I always wondered – and agonized – over why I couldn’t seem to accomplish as much as the people around me. They seemed to be able to do their everyday life activities with a measure of ease that I’ve never had: cleaning, buying groceries, doing errands, fixing the house. The things that took me forever and caused me such agony – they could do them faster and maybe even enjoyably.
It’s not always the best idea to compare ourselves to others – comparisons can set up some unhealthy mechanisms inside of us. In this case, though, those comparisons were helpful, and they led me to a greater understanding of myself – to a realization.
The realization is that it takes energy to move energy. And I move a LOT of energy in a day. The physical, task-oriented stuff of my daily life takes me way longer than most because my energy is always occupied with other tasks – the emotional, mental, spiritual and energetic aspects of life. I am constantly working to observe and process my emotions, to remap the contours of my mental landscape, to align with my spiritual self and understandings, and to explore and manage the invisible, energetic aspects of people, planet and cosmos that interact with me in every moment.
And whew, that’s a shitload of work!
No wonder I don’t have the energy to clean my house or cut the lawn!
Because it takes energy to do all of those things.
That’s probably why I love fasting so much, because it also takes energy to process food and water in our bodies. At least food gives us energy in return, but water – water only takes. There are no calories exchanged. I finally understand why my body just refuses to want water on days where I’m doing heavy emotional processing.
We only have twenty-four hours in our day, and we only have so much energy. So if we’re going through emotionally heavy stuff, it makes sense that our energy expenditure is so high, we don’t have any left to put into household chores let alone new stuff that requires so much of us – looking for a new job, figuring out our health, moving, changing relationships, doing research, going green, etc etc.
We tend to under-value the amount of personal effort (energy) that it requires to do emotional, mental, spiritual or energetic work. In our society, we tend to quantify and value only physical work, or more accurately, the products or end results of physical work. The process itself – we don’t put much value on that either. And we definitely do not value our emotional, mental, spiritual or energetic process, even though it requires a great deal of energy from us just to survive, let alone thrive.
I’m reminded of all the times when I was exhausted at the end of the day even though I hadn’t been very productive – I’d done “nothing”. Except I hadn’t done nothing. I was always working on all these other non-physical levels. The significant amount of personal energy that it takes to work through our emotional wounds, traumas, mental biases, prejudices, to retrain ourselves – all of this takes enormous effort. Whether it’s emotional, mental – everything is energy, so in essence, it’s all energy work.
How many days off do we get for the death of a close family member? Three days? Yet the significant and impacting stages of grief can last decades. We’ve all experienced some level of trauma in our lives, yet how much time or support do we get to process it? The stress and anxiety of our technological age lends us no extra time or space to process – in fact, it lends us less than ever before. We are expected to put in that energy in addition to what we already put in after a 40-hour or 50-hour work week. And let’s not even get started on the resources that it requires to have assistance in working through this. We’re simply talking personal energy expenditure.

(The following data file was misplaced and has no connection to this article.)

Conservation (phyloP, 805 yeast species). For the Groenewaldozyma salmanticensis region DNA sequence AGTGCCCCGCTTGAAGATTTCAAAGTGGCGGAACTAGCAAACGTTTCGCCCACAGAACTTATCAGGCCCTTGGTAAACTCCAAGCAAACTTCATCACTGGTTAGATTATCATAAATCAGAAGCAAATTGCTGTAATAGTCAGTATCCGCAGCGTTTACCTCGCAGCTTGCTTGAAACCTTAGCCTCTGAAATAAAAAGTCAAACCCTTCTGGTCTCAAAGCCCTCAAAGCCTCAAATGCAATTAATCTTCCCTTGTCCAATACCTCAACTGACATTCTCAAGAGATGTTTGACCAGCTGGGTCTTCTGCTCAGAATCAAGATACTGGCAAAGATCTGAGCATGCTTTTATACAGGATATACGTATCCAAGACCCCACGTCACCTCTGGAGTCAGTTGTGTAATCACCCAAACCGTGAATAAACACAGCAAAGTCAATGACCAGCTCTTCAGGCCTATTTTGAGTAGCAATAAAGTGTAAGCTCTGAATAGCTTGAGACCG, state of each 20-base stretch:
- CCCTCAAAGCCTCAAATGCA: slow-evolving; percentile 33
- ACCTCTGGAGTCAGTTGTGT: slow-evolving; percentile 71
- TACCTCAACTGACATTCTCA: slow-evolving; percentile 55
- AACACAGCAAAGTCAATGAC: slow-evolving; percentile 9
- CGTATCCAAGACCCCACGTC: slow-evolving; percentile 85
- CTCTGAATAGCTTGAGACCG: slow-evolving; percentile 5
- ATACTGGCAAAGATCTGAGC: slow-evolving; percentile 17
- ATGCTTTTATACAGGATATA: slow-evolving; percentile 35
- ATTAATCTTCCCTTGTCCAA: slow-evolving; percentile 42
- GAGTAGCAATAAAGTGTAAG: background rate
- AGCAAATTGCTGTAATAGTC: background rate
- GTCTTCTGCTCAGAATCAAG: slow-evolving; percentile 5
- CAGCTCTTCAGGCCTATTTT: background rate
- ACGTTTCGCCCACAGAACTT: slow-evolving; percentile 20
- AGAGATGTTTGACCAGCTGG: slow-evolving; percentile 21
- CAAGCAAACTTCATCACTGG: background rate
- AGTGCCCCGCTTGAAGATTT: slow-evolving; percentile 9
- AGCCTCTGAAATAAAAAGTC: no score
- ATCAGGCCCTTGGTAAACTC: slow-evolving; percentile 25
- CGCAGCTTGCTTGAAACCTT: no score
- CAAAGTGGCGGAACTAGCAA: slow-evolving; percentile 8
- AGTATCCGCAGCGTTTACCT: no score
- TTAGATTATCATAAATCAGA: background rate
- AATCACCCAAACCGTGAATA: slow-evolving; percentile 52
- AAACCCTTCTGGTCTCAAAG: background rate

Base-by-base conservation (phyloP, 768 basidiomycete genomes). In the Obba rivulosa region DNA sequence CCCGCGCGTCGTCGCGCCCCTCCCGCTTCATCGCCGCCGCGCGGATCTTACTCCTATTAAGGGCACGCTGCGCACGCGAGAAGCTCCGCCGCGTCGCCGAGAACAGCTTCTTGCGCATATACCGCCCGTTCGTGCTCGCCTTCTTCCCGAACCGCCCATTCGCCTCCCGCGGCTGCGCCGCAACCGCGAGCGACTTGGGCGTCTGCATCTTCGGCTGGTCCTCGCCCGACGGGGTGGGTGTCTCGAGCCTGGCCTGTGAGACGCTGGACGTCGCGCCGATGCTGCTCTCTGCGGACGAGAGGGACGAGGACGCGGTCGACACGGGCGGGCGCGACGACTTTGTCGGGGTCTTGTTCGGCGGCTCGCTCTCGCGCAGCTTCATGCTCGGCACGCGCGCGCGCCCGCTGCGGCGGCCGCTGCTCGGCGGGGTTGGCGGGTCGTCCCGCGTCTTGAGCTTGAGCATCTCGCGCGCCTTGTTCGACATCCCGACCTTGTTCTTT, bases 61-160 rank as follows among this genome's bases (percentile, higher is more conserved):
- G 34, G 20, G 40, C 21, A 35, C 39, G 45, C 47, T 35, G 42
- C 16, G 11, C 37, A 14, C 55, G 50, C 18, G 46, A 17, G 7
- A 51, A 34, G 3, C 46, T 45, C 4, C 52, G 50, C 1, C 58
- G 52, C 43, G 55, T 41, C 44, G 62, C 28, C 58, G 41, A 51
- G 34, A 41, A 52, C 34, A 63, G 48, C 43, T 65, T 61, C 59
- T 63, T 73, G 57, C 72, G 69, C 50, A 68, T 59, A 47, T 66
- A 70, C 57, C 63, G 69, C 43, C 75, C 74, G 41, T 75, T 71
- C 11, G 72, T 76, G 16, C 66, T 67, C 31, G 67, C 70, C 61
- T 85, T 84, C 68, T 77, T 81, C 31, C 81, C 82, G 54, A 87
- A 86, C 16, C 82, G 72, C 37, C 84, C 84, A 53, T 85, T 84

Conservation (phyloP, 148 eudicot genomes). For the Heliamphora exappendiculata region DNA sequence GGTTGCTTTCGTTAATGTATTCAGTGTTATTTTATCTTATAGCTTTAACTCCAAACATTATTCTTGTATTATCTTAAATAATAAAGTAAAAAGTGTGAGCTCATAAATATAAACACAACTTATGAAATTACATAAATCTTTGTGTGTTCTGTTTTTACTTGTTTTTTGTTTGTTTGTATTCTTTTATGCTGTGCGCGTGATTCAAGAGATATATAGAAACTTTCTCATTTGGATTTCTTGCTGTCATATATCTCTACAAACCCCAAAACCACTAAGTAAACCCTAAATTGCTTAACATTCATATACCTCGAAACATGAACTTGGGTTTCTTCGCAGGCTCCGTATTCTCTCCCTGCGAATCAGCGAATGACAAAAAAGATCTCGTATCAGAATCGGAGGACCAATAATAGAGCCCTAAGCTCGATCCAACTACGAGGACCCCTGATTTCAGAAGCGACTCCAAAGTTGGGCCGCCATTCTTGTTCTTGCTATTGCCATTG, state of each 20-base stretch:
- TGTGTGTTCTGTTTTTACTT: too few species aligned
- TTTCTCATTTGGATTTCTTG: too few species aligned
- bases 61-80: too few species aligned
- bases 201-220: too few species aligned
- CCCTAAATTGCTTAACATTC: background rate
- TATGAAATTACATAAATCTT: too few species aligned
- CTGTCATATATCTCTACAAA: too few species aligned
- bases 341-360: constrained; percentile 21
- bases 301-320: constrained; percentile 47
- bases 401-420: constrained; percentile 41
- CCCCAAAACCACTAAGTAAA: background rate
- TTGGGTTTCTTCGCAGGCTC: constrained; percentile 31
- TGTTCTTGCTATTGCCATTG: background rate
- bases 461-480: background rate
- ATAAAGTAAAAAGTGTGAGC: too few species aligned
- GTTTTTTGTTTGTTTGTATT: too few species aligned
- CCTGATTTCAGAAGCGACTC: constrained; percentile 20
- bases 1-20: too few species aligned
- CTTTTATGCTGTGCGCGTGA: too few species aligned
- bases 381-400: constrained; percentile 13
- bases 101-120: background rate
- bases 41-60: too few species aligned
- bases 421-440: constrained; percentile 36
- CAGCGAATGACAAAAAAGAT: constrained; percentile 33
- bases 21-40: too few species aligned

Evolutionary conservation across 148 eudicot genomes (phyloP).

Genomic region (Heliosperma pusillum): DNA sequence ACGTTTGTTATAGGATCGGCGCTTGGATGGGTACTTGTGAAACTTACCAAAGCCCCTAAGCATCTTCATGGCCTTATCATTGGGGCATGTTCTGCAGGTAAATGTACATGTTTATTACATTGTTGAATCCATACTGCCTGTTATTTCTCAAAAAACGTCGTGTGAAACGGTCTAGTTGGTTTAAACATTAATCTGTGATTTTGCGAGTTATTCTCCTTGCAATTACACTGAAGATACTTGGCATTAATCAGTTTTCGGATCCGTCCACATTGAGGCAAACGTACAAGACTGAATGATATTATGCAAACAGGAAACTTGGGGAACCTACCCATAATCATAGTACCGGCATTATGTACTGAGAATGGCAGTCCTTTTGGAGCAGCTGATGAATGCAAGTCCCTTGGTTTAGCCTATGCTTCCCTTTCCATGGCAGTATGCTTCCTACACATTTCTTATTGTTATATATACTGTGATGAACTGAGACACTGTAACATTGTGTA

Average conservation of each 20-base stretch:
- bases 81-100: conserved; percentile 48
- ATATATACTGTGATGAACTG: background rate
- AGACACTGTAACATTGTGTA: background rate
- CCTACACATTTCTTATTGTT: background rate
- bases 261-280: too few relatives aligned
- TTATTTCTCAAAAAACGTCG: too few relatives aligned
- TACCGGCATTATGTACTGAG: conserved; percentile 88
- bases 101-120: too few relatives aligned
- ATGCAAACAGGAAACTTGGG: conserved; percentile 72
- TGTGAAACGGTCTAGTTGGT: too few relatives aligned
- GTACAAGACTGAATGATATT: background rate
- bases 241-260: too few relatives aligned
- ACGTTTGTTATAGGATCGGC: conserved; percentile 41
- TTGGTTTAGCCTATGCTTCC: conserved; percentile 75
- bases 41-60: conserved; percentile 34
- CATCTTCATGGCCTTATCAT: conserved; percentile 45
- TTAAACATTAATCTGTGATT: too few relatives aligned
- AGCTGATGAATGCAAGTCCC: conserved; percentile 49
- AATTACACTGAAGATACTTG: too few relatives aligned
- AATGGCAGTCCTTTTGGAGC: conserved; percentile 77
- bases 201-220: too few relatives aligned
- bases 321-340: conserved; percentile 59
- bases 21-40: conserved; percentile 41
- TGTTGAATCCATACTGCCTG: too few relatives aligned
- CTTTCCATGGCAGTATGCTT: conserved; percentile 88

And so in order to survive or thrive on the physical end of the spectrum, we sacrifice our emotional, mental, spiritual or energetic well-being. Proverbially, we borrow from Paul to pay Peter, not thinking that someday we’re gonna have to pay Paul back, and it may not be pretty by the time he comes calling for it. If you’re not catching my drift here – that’s when we have a breakdown – an emotional, mental or spiritual crisis of some kind that demands our energy to the point where we can no longer deny or refuse it. More and more of us are having those breakdowns. It’s our bodies’ way of saying “give me time (energy)”.
A Shift in Priorities
I believe the global “shift” us energy workers have been waiting for and talking about for decades is going to be a shift in our priorities more than anything else. As our consciousness rises, so too does our conscious awareness of our needs as human beings. What we value will shift in kind, to accommodate what we need to be healthy and to thrive. Before that happens on a global scale – and in order for that to happen on a global scale – we need to implement that shift in our own daily lives, in our rituals and routines, and more importantly, in how we view ourselves and our own process. What do we want to value?
We’re being called to re-evaluate what we consider to be “work”.
If a healthy and balanced individual raises healthy and balanced kids – isn’t that a valuable resource? If they do that by doing their own personal, inner work – isn’t that just as important as designing buildings and filling out paperwork?
By doing my own personal work, I can help others do theirs. In turn, these balanced individuals go out into the world creating and building healthy relationships with the people around them. Healthy relationships = healthy communities = healthy societies = healthy nations and governments = healthy world. What could be more important than that?
So my lawn doesn’t get cut religiously, and there’s enough dog fur in my kitchen that I could make a whole other dog. Who cares? My personal work is creating a better world, and to me, there is no better or more valuable work to do.